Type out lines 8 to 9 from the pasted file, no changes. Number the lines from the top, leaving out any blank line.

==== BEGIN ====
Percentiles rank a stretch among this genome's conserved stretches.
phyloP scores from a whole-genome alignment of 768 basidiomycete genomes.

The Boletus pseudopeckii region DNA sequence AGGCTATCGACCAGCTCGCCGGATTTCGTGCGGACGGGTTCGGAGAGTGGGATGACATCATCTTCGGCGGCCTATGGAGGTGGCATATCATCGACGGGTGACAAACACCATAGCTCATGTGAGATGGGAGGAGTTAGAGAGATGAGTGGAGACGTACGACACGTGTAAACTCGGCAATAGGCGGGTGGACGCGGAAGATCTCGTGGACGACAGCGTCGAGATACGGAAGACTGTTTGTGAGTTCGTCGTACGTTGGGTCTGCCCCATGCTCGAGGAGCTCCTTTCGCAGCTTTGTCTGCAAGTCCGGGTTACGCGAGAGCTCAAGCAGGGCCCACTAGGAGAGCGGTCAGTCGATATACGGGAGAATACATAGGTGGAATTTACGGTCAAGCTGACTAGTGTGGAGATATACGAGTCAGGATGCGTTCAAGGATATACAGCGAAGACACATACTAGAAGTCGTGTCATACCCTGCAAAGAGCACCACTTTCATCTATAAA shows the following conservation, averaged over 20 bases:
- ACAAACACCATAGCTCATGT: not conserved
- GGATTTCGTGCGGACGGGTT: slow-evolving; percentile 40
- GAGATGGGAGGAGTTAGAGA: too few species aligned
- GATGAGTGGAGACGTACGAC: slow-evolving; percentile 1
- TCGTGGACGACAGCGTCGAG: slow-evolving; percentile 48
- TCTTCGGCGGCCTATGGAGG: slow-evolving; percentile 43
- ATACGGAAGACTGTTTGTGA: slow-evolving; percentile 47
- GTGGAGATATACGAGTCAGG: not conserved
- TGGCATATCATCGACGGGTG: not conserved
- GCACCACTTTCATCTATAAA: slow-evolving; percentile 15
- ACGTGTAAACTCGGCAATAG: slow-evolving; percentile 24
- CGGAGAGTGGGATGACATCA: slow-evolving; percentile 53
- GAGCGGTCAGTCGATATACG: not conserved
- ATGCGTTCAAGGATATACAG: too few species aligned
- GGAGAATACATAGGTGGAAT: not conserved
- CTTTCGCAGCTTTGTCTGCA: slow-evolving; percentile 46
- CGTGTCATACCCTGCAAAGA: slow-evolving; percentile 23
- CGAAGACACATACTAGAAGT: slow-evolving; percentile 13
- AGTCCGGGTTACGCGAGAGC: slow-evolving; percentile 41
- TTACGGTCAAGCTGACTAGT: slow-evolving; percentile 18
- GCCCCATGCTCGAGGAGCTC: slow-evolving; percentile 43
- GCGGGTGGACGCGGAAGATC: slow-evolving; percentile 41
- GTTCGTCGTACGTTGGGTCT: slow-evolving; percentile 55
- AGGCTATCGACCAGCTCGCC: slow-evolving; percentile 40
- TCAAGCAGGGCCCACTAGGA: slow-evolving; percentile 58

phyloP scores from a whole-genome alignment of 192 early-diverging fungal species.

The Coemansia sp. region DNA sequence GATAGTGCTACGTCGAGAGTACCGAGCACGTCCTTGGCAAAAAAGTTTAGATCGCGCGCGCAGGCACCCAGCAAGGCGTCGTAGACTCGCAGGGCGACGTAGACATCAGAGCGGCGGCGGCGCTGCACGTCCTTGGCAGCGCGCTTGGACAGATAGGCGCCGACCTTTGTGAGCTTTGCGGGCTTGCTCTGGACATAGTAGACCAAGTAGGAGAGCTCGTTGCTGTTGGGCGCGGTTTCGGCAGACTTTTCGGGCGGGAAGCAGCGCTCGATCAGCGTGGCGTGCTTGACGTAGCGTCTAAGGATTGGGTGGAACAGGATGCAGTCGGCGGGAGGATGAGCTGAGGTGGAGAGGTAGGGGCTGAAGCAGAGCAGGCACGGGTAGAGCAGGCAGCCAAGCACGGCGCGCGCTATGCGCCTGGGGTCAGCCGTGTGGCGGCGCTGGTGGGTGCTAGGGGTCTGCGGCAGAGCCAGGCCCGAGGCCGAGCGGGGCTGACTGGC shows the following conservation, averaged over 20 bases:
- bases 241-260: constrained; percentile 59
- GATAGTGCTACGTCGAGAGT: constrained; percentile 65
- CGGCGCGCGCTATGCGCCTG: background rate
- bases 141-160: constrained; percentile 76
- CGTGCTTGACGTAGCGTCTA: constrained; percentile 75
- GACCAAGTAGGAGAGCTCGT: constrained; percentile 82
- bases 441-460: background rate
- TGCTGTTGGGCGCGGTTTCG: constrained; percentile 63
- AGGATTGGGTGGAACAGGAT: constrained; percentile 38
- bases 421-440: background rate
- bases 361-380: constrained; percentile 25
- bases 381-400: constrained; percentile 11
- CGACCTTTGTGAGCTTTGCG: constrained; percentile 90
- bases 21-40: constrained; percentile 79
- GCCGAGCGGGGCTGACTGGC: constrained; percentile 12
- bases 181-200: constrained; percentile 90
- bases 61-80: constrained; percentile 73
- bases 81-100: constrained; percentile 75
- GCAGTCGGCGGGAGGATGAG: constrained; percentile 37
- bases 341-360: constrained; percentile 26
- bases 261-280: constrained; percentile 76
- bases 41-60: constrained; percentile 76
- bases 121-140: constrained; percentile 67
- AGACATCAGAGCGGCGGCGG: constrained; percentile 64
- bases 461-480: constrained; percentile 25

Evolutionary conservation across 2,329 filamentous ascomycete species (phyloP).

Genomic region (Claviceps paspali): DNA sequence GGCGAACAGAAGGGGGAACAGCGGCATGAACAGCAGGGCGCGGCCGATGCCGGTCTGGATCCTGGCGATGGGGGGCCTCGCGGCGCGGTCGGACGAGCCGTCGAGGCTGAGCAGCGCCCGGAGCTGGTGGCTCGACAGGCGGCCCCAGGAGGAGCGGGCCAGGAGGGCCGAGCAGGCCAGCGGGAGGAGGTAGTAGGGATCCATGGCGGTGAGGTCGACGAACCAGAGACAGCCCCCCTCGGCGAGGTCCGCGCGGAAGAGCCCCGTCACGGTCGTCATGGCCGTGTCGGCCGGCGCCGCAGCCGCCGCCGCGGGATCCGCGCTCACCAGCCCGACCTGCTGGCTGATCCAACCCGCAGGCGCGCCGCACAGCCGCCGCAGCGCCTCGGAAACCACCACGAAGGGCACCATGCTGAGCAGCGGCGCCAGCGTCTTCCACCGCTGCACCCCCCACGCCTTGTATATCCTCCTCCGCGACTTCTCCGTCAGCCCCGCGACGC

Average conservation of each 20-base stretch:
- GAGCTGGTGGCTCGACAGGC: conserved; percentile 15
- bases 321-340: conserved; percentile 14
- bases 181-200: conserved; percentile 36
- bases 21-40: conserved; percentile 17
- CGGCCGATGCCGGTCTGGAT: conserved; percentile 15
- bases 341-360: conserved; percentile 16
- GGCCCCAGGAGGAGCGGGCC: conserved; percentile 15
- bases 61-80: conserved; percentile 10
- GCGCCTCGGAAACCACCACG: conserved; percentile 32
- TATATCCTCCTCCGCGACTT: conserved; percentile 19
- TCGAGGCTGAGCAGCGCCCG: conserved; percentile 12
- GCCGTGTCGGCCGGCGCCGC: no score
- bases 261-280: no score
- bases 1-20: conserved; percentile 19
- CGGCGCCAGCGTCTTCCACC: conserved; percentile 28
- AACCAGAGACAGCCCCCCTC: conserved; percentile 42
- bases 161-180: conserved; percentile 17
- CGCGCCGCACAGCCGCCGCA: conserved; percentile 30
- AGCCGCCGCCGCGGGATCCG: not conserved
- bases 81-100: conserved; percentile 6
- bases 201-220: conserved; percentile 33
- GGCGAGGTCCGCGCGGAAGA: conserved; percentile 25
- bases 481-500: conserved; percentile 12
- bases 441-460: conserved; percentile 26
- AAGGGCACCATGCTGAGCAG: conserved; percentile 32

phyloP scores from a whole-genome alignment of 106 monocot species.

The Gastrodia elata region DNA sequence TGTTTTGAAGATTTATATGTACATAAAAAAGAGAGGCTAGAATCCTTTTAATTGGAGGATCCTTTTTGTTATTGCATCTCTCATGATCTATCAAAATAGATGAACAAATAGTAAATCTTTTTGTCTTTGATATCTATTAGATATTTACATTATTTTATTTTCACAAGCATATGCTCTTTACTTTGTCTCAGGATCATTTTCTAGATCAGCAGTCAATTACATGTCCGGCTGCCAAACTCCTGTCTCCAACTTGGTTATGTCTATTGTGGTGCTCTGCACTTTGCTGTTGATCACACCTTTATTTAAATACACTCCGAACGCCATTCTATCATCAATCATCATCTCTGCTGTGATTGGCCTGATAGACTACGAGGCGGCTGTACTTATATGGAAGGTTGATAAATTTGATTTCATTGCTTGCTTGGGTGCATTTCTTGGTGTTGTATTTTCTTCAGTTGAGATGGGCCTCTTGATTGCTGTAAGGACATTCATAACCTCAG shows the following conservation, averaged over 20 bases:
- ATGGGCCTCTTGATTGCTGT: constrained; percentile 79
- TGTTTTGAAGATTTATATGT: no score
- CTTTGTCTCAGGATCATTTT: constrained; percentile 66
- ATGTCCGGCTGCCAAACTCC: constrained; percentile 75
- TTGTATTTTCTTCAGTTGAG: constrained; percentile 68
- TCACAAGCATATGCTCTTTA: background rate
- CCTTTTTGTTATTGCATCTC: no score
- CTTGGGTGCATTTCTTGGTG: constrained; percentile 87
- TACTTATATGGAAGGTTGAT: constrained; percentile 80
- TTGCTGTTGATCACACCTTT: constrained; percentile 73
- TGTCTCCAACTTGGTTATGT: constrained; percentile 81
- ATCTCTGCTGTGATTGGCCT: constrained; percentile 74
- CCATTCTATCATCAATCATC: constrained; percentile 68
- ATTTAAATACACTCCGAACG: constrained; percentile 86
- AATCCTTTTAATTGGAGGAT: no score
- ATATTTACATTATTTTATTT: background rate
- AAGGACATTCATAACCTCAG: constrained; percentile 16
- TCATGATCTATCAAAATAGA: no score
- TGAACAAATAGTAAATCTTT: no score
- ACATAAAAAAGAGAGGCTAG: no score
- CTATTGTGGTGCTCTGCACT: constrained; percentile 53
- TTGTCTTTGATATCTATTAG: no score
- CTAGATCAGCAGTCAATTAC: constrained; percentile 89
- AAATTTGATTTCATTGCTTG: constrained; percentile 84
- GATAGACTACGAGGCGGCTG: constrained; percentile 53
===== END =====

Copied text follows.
- TCGTGGACGACAGCGTCGAG: slow-evolving; percentile 48
- TCTTCGGCGGCCTATGGAGG: slow-evolving; percentile 43